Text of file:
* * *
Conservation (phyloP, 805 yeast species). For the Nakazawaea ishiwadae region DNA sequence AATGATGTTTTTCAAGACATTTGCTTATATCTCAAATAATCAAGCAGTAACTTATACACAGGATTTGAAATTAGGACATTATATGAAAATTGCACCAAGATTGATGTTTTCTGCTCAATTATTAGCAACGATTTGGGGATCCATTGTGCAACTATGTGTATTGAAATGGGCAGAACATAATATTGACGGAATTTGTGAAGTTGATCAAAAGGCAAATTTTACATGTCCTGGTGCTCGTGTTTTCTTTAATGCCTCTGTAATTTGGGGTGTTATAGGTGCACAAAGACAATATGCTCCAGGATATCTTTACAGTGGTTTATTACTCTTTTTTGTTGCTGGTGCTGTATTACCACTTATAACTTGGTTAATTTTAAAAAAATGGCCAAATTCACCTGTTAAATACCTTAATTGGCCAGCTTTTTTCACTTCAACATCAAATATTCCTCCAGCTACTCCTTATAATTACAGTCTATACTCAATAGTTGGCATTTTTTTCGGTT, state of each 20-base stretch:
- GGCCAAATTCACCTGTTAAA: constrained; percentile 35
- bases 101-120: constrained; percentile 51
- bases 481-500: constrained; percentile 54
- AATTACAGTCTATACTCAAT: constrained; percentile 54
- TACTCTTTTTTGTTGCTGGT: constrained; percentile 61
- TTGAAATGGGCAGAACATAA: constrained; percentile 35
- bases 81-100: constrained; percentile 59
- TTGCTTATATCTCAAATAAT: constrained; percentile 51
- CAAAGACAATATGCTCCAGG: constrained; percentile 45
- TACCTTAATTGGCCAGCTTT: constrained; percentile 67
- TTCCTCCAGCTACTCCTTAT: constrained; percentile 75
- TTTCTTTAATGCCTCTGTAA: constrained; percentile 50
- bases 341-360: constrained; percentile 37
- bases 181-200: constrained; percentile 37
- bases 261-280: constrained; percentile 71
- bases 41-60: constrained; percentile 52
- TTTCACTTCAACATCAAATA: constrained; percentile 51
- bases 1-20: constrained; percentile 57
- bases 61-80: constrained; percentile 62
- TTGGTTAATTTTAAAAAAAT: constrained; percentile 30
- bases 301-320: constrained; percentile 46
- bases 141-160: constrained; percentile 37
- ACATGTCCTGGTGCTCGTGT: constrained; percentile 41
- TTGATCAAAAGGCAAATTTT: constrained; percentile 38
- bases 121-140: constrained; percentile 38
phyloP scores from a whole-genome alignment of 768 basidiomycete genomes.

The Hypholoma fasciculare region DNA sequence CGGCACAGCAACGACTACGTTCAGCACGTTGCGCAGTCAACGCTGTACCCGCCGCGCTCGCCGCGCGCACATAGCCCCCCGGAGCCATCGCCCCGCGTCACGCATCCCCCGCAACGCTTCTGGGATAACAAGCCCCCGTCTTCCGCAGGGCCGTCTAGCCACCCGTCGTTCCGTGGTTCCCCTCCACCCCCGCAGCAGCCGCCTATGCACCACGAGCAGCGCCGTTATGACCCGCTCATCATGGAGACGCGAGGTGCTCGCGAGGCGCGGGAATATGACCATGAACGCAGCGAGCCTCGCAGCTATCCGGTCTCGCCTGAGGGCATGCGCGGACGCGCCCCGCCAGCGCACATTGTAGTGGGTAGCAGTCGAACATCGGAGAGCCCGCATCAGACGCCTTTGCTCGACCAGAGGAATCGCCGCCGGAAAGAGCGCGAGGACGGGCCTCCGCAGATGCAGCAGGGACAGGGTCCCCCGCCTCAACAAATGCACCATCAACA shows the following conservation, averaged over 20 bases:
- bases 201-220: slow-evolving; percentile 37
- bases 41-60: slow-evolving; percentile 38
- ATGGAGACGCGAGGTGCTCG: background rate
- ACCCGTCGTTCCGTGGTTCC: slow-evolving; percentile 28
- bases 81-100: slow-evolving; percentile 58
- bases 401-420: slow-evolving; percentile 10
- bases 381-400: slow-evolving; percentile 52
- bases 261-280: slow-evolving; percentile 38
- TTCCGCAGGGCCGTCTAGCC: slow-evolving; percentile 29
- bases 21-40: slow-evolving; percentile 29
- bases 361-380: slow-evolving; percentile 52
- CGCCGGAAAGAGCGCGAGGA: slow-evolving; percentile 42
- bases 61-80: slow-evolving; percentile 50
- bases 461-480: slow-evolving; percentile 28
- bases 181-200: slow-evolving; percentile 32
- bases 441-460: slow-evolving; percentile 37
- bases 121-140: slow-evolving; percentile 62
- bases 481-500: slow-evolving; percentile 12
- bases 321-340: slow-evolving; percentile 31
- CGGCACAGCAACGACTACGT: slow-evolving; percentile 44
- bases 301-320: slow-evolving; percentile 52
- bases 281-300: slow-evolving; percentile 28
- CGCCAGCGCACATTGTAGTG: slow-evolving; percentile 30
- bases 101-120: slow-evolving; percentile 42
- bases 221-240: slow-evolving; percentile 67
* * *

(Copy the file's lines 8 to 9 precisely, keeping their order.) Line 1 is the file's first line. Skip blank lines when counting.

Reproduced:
- bases 81-100: constrained; percentile 59
- TTGCTTATATCTCAAATAAT: constrained; percentile 51